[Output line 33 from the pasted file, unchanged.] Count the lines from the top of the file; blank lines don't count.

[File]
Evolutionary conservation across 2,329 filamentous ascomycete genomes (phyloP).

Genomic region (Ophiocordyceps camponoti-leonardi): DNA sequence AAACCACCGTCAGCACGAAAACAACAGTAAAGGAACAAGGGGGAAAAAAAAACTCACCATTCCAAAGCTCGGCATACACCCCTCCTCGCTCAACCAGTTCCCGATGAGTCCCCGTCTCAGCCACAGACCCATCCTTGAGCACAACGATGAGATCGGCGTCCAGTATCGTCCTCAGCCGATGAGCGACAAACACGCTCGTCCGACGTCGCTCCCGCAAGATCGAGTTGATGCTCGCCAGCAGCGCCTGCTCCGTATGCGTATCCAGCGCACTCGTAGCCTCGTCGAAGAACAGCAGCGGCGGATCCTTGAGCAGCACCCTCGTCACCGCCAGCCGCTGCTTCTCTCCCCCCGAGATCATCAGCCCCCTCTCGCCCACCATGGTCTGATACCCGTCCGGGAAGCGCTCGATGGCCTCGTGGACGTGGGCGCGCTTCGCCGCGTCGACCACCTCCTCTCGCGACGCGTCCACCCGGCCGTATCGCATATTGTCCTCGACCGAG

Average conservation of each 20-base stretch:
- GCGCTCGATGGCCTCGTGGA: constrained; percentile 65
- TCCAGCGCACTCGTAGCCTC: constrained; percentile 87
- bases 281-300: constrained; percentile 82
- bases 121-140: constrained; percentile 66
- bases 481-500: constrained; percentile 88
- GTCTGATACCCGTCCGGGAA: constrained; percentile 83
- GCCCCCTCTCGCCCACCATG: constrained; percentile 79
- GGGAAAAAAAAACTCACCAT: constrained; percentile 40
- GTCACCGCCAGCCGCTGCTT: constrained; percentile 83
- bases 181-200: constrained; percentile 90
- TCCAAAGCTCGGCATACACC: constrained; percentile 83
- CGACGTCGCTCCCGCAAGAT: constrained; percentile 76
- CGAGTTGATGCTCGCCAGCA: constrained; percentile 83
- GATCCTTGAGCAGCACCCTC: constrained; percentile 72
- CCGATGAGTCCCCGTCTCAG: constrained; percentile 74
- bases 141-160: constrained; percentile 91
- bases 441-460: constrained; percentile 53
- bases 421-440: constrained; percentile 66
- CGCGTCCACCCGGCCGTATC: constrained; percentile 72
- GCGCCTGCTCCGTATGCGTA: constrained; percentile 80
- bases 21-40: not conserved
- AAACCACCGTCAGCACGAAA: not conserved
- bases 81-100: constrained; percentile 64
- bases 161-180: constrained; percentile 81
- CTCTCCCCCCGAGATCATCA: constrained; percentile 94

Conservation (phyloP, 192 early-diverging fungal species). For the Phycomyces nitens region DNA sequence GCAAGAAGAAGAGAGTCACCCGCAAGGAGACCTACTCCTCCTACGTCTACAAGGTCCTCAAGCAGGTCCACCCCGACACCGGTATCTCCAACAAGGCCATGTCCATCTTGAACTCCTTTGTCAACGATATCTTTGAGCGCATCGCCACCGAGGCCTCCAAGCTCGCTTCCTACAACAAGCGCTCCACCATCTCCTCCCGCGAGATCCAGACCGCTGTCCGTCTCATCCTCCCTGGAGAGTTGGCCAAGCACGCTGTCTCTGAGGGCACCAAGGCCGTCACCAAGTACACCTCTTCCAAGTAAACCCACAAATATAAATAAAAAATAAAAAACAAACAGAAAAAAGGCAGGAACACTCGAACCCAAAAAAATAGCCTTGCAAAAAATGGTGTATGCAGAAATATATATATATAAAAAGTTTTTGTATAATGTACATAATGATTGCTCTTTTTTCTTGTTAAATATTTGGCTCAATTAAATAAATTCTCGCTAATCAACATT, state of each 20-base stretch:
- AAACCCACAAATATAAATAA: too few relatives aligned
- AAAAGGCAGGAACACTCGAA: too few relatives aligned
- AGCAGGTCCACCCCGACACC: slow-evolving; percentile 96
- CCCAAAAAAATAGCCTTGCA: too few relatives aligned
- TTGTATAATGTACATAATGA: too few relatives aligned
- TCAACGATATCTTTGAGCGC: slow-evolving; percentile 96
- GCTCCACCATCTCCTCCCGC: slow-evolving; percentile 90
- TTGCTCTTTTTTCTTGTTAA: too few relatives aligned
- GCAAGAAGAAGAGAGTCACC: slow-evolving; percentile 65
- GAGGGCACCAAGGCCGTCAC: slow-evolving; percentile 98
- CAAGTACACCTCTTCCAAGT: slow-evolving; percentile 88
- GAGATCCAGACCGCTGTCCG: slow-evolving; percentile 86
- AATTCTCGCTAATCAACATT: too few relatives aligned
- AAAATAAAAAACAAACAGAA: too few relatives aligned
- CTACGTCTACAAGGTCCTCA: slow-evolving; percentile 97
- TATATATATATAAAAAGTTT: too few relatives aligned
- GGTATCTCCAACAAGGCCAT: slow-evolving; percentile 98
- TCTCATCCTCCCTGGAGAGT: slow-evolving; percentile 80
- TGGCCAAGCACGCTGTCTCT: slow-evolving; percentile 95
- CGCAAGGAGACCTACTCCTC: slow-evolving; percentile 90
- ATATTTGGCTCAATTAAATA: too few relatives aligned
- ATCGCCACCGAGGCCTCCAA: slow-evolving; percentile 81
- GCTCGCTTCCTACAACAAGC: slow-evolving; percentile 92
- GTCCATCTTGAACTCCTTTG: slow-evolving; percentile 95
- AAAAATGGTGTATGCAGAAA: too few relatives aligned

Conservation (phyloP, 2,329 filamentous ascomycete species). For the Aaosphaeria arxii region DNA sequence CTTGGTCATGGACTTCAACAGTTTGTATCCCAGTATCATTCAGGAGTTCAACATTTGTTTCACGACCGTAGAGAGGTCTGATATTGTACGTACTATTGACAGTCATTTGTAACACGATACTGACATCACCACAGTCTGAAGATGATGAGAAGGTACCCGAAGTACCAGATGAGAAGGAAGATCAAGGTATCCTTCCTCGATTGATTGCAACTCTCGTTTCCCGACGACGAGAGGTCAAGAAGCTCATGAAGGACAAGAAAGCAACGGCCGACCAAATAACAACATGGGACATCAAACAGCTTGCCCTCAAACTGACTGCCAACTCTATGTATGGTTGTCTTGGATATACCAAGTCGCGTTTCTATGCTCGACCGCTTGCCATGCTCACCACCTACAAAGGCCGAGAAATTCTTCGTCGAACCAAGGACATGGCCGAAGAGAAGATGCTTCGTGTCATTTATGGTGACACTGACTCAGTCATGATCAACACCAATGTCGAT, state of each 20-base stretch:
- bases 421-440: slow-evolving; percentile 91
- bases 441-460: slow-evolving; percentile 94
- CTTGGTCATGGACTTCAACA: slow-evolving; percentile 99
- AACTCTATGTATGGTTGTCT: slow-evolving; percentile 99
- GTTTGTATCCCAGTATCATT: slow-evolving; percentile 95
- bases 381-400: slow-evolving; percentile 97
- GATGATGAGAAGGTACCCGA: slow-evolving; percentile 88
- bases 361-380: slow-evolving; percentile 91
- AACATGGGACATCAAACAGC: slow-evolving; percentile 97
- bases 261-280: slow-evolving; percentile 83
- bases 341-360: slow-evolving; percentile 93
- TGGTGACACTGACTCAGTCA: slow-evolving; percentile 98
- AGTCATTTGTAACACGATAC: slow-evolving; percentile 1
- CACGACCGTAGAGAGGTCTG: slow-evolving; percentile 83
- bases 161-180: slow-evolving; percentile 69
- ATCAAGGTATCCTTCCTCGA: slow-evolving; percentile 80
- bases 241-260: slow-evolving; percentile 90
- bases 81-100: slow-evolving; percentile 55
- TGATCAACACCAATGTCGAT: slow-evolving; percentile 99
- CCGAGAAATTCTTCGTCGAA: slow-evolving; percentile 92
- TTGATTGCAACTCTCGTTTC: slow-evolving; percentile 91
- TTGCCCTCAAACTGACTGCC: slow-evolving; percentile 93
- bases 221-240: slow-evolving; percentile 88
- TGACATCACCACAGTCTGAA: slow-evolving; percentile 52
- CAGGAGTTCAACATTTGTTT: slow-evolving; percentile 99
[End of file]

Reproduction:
- CCCAAAAAAATAGCCTTGCA: too few relatives aligned